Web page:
A Future beyond Brick and Mortar: How Technology Can Transform Retail

A closer look at how retailers can make use of technologies to facilitate customer experience.  


Since the advent of e-commerce as an online shopping platform, brick-and-mortar retailers have regarded it as a threat. Such a concern has triggered a dynamic and robust shift toward digitalization. In this turbulent year, the retail sector even experienced more significant disruptions. Indeed, according to IBM’s US Retail Index, Covid-19 has accelerated the shift from brick-and-mortar stores to digital shopping by approximately five years. Here are some thoughts on how technological advancement could change the face of retail. 

Augmented reality as an appropriate response to lockdown orders 

Direct contact with the product is the merit of retail. Or at least it was. The advent of the Covid-19 pandemic, followed by lockdowns and stay-at-home orders, forced retailers to close their physical stores temporarily. AR-based tools were subsequently employed by retailers, allowing customers to try on accessories from the comfort of their homes virtually. For example, utilizing AR, a global jewellery brand enabled customers to preview the earrings directly on their ears. At the moment, with several brick-and-mortar stores re-opening, still, some retailers rely on AR to help customers digitally test out their products without being exposed to risks associated with physical touch. 

According to a Harvard Business Review article on the global retail landscape, the next stage of augmented reality would be a gamified social experience. There would be an accelerating trend over creating gamified retail experiences to connect with customers and promote brands. First movers like Burberry, Chanel have already pursued this strategy to win customer loyalty. Notably, Burberry partnered with Snapchat to launch an in-store gamified experience, enabling players to see the animals around them come to life. 

Big data as a real blessing for retailers 

Retailing is almost by definition a big data sector. Consumers have increasingly become walking data generators. They leave a data trail every time they purchase a product or service using their credit card, search the web or send a text message. Soon aware of the fact that retail is a hot market for big data analytics, retail giants have already leveraged big data to gain consumers’ purchase behaviors insights. For instance, Kroger, one of the largest retailers in the United States, took advantage of the data on the shopping behaviors of its over 40 million cardholders to send them personalized coupons.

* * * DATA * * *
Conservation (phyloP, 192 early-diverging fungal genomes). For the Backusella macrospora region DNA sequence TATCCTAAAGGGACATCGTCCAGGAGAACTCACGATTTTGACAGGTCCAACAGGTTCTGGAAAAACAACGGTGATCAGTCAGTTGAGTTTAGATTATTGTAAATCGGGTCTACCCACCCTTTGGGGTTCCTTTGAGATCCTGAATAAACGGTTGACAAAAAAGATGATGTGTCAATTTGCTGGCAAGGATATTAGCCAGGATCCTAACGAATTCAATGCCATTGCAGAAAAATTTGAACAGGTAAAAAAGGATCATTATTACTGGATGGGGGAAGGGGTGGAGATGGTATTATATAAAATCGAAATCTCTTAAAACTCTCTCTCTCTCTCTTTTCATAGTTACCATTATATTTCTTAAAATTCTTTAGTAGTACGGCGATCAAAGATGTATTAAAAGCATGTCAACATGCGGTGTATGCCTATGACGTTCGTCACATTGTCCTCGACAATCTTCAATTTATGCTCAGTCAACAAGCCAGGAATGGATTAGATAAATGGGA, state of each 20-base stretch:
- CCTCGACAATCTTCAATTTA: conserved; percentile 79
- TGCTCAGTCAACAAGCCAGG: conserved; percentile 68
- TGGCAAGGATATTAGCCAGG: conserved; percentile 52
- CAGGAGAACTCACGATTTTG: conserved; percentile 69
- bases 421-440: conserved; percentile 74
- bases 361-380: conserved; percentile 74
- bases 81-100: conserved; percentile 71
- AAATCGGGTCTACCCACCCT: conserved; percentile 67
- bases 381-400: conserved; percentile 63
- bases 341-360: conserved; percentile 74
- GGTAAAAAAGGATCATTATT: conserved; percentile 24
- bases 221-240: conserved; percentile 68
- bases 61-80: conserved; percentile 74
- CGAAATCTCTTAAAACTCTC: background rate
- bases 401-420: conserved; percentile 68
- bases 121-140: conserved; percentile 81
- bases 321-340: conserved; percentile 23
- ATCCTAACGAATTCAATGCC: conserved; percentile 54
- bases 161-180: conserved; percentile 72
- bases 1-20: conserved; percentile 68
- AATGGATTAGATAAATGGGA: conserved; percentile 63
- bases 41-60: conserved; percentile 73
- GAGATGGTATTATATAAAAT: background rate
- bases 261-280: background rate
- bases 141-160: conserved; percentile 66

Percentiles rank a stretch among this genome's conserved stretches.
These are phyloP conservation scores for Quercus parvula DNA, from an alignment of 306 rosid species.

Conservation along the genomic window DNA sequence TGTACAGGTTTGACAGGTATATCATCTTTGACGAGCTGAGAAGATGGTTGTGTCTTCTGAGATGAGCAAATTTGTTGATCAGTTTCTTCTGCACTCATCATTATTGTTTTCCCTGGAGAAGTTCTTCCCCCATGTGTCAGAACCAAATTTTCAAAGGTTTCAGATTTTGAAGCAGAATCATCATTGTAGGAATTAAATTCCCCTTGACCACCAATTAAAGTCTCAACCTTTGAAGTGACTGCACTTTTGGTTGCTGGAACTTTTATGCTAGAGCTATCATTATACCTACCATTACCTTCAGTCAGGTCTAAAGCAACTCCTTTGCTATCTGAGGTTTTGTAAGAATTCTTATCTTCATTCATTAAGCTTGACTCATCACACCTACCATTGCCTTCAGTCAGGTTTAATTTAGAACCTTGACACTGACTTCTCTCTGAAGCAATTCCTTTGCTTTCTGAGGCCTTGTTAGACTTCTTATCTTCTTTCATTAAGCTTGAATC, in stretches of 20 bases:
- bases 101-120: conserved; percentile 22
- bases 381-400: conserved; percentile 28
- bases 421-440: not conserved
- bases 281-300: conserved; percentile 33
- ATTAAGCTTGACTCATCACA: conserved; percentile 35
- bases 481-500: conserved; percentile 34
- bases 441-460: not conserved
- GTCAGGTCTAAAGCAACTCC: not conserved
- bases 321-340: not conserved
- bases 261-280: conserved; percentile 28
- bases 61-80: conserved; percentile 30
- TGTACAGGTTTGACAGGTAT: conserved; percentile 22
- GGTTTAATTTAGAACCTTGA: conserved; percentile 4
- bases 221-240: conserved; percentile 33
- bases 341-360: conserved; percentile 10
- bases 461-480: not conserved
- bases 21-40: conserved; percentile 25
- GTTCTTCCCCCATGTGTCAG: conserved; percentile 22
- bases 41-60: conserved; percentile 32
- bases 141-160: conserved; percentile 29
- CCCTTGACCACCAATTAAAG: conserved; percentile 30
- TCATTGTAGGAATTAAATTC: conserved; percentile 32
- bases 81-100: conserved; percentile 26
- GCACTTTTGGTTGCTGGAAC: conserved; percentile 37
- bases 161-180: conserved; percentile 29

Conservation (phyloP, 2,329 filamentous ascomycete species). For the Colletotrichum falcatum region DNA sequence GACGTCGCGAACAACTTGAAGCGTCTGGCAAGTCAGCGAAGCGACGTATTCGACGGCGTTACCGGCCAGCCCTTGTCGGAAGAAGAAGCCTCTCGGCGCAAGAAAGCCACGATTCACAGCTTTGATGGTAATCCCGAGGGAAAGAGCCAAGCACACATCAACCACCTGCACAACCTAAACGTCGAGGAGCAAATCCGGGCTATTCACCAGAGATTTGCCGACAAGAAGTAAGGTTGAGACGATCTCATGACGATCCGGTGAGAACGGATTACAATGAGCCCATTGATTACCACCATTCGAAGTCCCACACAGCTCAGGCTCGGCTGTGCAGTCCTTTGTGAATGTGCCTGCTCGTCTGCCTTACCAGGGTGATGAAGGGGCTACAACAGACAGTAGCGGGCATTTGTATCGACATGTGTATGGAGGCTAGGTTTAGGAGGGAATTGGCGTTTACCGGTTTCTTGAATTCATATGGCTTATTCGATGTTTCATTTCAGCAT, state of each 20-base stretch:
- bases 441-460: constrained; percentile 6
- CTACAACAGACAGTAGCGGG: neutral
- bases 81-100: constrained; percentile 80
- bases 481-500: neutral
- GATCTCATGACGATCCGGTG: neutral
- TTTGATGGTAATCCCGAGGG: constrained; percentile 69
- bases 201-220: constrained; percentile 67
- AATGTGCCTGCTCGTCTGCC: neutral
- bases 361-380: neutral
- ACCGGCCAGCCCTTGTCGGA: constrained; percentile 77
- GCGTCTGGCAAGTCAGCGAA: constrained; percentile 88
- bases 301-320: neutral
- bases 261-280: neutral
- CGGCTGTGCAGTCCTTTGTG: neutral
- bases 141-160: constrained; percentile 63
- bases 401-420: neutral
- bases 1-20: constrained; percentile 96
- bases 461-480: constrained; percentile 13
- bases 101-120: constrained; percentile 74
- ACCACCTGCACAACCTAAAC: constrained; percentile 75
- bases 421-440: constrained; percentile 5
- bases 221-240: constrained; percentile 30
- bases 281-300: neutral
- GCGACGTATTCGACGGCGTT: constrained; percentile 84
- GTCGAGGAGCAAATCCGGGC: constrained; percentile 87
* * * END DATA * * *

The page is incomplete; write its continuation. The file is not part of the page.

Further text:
Big data is also conducive in helping retailers determine when prices should be adjusted. For example, a technique called “markdown optimization” provides valuable insights on consumer behaviors based on recent trends, and gives recommendations on the ideal price discounts for products and services during clearance. By adopting this technique, retailers could gain the best profit margins possible. 

Still, to maximally take advantage of these potentials, managers should adequately cope with some challenges. Business leaders might have a tendency to assume that bigger data means better data. Although a dataset might comprise of thousands or even millions of observations, this does not mean that such a dataset is error-free. Business leaders therefore, should not dismiss their gut feeling and treat big data with great caution.   

Internet of things (IoT) as a disruptor of the retail sector.

Lastly but not least, IoT continues to represent a valuable opportunity for retailing firms to establish a massively enhanced ecosystem connecting digital and physical worlds. IoT-powered facial and object recognition solutions are expected to provide retailers with data for real-time analytics such as store traffic, consumer demographic profiles, which can help firms with staffing, traffic flow, merchandizing, etc. The 2019 survey by PwC revealed that 42% of retailers accelerate their decision-making processes using IoT.  

Another area that IoT-based devices could improve in the retail environment is security. In the survey by PwC, 40% of the surveyed retailers expect to enjoy the security enhancement benefit that IoT offers. In addition, IoT solutions enable tracking assets in motion. Adopting IoT, retailers can monitor and report the exact environment, location, and handling of shipments from a factory to a retail store or customer destination. Such an ability provides retailers with real-time information concerning the handling of an order with it’s en-route. 

During uncertain times, retailers hesitant to embrace new technologies are likely to open the door for competitors to swoop in. This calls for the recruitment of analytics talents and engineer and a stronger emphasis on customer-centered digital experiences.   

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References

Bradlow et al. (2017). The Role of Big Data and Predictive Analytics in Retailing. [Link]

Dekimpe (2020). Retailing and retailing research in the age of big data analytics. [Link]

Harvard Business Review (2020). How AR Is Redefining Retail in the Pandemic. [Link]

PwC (2019). Retailers are sold on IoT. [Link] 
 

 

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